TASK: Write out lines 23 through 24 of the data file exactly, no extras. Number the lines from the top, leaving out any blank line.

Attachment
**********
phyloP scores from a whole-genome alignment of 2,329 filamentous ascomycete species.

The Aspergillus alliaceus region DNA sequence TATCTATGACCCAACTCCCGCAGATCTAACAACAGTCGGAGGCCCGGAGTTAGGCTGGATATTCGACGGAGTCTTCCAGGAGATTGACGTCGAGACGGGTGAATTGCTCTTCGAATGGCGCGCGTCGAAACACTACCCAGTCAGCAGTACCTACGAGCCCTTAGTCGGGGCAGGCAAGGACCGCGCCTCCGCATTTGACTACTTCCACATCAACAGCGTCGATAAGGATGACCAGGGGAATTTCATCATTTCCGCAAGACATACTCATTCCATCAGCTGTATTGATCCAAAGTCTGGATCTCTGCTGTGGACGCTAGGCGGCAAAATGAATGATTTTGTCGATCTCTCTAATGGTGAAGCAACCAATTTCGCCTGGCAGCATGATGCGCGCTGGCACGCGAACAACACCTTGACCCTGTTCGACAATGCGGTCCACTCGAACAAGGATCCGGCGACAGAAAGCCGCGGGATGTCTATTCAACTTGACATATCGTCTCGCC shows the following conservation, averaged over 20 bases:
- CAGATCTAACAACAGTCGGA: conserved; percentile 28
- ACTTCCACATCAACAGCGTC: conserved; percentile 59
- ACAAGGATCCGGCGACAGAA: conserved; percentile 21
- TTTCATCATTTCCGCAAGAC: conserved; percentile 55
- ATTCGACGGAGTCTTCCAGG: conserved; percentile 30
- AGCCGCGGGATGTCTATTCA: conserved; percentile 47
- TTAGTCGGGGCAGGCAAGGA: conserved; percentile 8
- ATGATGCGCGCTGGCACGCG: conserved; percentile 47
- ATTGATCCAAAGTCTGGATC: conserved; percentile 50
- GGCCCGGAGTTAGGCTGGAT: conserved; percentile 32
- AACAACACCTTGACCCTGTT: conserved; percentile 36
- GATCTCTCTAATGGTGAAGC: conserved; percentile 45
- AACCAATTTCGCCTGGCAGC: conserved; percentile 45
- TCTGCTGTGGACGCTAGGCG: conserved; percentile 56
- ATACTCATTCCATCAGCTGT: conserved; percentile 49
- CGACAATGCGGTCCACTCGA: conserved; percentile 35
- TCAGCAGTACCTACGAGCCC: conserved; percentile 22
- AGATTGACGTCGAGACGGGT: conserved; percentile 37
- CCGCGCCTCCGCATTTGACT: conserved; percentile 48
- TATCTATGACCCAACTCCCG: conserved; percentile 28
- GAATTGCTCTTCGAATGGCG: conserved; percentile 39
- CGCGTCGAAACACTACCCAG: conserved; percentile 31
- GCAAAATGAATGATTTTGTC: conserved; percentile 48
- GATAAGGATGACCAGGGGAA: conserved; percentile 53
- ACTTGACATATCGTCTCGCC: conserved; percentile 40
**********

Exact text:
- GAATTGCTCTTCGAATGGCG: conserved; percentile 39
- CGCGTCGAAACACTACCCAG: conserved; percentile 31